21. 21.

    Gravina P, Spoletini I, Masini S, Valentini A, Vanni D, Paladini E, Bossù P, Caltagirone C, Federici G, Spalletta G, Bernardini S. Genetic polymorphisms of glutathione S-transferases GSTM1, GSTT1, GSTP1and GSTA1 as risk factors for schizophrenia. Psychiatry Res. 2011;187(3):454–6.

  22. 22.

    Cotton SC, Sharp L, Little J, Brockton N. GlutathioneS-transferase polymorphisms and colorectal cancer: a HuGE review. Am J Epidemiol. 2000;151:7–32.

  23. 23.

    Habdous M, Siest G, Herbeth B, Vincent-Viry M, Visvikis S. Polymorphismes des glutathion S-transférases et pathologies humaines: bilan des études épidémiologiques. Ann Biol Clin. 2004;62:15–24.

  24. 24.

    Martin NJ, Collier AC, Bowen LD, Pritsos KL, Goodrich GG, Arger K, Cutter G, Pritsos CA. Polymorphisms in the NQO1, GSTT and GSTM genes are associated with coronary heart disease and biomarkers of oxidative stress. Mutat Res. 2009;674(1–2):93–100.

  25. 25.

    Pirmohamed M, Kitteringham NR, Guenthner TM, Breckenridge AM, Park BK. An investigation of the formation of cytotoxic, protein-reactive and stable metabolites from carbamazepine in vitro. Biochem Pharmacol. 1992;43:1675–82.

  26. 26.

    Roy B, Chowdhury A, Kundu S, Santra A, Dey B, Chakraborty M, Majumder PP. Increased risk of antituberculosis drug –induced hepatotoxicity in individuals with glutathione S-transferase M1 null mutation. J Gastroenterol Hepatol. 2001;16(9):1033–7.

  27. 27.

    Watanabe I, Tomita A, Shimizu M, Sugawara M, Yasumo H, Koishi R, Takahashi T, Miyoshi K, Nakamura K, Izumi T, Matsushita Y, Furukawa H, Haruyama H, Koga T. A study to survey susceptible genetic factors responsible for troglitazone- associated hepatotoxicity in Japanes patients with type 2 diabetes mellitus. Clin Pharmaco Ther. 2003;73(5):435–55.

  28. 28.

    Simon T, Becquemont L, Mary-Krause M, de Waziers I, Beaune P, Funck-Brentano C, Jaillon P. Combined glutathione s-transferases M1 and T1 genetic polymorphism and tacrine hepatotoxicity. Clin Pharmacol Ther. 2000;67(4):432–7.

  29. 29.

    Chbili C, Fathallah N, Nouira M, Laouani A, Hassine A, Ben Amor S, Ben Ammou S, Saguem S. Effects of glutathione S-transferase M1 and T1 deletions on carbamazepine metabolism among a Tunisian population. Genes Genomics. 2015;37(12):991–7.

Download references


We thank all the staff of the Laboratory of Metabolic Biophysics, Professional Toxicology and Applied Environmental Laboratory (LR12ES02), Medicine Faculty of Sousse, Tunisia for their help and assistance.


This study was supported by the “Higher Education and Scientific Research Ministry” in Tunisia.

Availability of data and materials

The datasets generated and analysed during the current study are available from the corresponding author on reasonable request.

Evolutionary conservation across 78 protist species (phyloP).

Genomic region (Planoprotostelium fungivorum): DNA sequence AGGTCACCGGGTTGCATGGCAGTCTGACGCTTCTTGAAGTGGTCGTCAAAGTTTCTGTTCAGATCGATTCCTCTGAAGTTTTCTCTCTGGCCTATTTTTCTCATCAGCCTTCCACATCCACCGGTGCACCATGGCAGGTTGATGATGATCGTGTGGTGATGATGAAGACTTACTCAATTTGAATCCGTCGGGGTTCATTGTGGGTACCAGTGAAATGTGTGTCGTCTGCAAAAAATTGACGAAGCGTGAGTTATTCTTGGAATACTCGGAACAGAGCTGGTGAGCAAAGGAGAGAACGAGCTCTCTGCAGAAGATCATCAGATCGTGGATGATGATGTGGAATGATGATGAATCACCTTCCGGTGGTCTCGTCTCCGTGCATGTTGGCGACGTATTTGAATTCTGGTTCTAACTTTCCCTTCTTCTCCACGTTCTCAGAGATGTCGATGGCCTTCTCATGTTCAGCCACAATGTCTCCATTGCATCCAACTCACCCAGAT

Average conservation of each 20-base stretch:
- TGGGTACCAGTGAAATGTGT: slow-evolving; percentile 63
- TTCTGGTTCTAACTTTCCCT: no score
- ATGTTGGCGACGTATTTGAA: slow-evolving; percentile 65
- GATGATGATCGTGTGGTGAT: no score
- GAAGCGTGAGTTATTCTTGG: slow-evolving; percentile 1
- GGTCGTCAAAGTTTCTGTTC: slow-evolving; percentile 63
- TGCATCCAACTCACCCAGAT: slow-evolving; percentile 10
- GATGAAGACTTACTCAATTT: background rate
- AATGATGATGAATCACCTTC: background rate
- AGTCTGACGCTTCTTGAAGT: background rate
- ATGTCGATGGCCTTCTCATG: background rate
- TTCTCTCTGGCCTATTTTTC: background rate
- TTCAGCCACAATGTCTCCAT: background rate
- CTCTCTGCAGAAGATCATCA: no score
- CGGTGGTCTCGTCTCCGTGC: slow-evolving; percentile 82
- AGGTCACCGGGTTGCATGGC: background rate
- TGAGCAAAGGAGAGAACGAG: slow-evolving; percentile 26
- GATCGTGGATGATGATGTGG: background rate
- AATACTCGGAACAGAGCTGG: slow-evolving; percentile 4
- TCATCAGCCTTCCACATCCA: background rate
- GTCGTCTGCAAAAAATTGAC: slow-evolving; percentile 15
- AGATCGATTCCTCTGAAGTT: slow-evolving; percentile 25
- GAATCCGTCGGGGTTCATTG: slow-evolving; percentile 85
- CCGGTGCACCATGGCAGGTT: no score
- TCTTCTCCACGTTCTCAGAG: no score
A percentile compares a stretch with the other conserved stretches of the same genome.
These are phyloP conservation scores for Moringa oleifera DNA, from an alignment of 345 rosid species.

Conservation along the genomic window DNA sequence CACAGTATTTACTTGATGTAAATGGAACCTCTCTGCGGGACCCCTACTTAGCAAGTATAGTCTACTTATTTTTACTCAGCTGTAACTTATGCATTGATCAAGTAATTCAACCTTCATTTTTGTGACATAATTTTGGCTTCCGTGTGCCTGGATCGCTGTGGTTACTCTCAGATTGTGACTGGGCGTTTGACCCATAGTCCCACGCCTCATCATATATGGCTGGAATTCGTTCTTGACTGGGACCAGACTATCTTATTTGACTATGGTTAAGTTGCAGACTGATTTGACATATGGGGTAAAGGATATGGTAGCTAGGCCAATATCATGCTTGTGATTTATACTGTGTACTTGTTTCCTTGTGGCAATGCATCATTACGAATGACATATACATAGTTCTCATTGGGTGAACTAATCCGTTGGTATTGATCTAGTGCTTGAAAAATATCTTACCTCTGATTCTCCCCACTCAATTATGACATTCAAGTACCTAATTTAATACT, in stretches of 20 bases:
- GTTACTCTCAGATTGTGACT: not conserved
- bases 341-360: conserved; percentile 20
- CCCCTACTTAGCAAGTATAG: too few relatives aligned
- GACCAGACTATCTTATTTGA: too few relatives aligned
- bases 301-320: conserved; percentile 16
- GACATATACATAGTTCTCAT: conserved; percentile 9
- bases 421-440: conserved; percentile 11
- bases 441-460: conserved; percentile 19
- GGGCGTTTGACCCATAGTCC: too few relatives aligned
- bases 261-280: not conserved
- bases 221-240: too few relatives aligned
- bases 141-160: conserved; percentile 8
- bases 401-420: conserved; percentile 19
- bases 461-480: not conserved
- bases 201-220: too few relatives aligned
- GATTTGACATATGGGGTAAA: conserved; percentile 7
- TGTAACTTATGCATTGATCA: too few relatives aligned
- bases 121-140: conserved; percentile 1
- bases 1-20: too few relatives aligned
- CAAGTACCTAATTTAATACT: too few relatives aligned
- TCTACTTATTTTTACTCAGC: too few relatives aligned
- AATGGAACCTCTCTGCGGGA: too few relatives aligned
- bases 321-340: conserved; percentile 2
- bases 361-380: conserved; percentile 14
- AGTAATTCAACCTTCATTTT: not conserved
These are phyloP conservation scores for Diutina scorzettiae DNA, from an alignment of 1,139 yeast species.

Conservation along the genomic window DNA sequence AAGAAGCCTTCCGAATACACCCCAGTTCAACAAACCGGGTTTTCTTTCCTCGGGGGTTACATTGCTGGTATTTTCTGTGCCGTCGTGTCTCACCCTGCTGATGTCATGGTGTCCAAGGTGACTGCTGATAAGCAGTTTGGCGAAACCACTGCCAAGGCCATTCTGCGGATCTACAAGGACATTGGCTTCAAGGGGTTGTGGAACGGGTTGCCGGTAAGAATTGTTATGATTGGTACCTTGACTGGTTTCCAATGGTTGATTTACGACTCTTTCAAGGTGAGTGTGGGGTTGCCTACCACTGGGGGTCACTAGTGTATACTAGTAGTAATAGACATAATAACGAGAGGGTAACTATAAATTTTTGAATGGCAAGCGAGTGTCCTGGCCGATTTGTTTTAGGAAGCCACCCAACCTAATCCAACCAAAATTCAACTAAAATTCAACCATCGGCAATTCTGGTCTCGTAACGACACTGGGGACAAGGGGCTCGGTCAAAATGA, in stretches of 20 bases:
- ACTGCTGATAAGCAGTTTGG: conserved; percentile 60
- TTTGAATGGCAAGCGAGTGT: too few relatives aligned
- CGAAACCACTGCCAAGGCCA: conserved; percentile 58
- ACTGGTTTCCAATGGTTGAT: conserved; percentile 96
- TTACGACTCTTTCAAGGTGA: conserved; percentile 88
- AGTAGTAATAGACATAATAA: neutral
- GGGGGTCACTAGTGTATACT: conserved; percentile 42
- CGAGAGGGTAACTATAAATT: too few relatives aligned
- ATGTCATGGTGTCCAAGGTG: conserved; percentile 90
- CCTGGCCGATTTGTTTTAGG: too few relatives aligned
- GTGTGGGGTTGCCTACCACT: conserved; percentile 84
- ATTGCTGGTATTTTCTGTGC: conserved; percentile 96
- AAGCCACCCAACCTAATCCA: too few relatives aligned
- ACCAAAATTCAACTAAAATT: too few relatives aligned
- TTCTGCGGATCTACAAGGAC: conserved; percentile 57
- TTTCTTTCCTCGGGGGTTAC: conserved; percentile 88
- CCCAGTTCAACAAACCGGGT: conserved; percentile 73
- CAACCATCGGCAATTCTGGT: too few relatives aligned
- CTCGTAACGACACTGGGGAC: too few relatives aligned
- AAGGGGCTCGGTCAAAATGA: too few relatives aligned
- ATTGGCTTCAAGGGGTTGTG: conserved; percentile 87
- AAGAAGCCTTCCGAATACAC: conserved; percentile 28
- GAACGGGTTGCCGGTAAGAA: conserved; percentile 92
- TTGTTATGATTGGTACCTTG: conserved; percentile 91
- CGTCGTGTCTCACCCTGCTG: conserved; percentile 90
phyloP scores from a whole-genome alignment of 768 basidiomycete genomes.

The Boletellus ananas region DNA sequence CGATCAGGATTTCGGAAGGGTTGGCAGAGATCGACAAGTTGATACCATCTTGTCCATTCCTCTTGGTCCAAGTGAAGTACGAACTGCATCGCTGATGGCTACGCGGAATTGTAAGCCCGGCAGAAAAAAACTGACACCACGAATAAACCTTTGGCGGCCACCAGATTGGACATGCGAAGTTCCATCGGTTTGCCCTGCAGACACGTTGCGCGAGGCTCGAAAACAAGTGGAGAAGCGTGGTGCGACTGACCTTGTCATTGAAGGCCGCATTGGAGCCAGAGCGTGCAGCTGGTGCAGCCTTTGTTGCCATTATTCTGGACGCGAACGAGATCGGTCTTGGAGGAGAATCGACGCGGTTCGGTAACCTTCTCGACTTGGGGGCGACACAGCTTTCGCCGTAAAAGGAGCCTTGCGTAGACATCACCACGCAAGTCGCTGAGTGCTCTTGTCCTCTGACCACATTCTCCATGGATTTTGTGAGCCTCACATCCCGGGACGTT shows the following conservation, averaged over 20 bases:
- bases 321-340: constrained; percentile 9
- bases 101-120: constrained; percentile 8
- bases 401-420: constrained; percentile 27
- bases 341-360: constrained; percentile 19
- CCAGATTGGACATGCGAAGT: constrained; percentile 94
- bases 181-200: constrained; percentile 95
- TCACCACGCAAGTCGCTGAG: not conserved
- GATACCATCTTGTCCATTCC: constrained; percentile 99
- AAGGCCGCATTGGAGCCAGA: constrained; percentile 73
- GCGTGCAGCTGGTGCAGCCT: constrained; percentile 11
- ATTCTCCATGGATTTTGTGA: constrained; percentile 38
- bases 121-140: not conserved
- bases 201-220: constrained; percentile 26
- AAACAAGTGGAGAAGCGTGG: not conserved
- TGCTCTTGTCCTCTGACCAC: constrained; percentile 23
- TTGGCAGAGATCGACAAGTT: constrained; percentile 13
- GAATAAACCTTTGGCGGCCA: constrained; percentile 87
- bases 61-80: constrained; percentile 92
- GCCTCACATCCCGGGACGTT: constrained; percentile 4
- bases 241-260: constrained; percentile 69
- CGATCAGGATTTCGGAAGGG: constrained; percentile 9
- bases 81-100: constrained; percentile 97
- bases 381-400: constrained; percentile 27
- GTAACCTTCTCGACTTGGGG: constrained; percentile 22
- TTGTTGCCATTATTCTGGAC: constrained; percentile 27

Author information

CC performed the experiments analytical studies and wrote the manuscript; FN wrote the manuscript; HA conducted and performed the periodic clinical monitoring; SS planned the study, NM checked the final form of the manuscript, NS improved the English of the manuscript and BAS read and approved the final manuscript. All authors read and approved the final manuscript.

Correspondence to Chahra Chbili.

Ethics declarations

Ethics approval and consent to participate

This study was approved by the local ethical committee. A written Informed consent was obtained from each study participant before interview and blood collection for genetic analyses. For those under the age of 18, a consent was obtained from their parents.

All information regarding the participants was made anonymous after the collection of the data and blood samples.

Consent for publication

Not applicable

Competing interests

The authors declare that they have no competing interests.

Publisher’s Note

Springer Nature remains neutral with regard to jurisdictional claims in published maps and institutional affiliations.

Rights and permissions

Open Access This article is distributed under the terms of the Creative Commons Attribution 4.0 International License (, which permits unrestricted use, distribution, and reproduction in any medium, provided you give appropriate credit to the original author(s) and the source, provide a link to the Creative Commons license, and indicate if changes were made. The Creative Commons Public Domain Dedication waiver ( applies to the data made available in this article, unless otherwise stated.

Reprints and Permissions

About this article

Verify currency and authenticity via CrossMark

Cite this article

Chbili, C., Hassine, A., Fathallah, N. et al. Glutathione S-transferase M1 and T1 polymorphisms and the risk of mild hepatotoxicity induced by carbamazepine in a tunisian population study. BMC Neurol 18, 24 (2018).

Download citation


  • Glutathione-S-transferase M1
  • Glutathione-S-transferase T1
  • Epilepsy
  • Genetic polymorphisms
  • Carbamazepine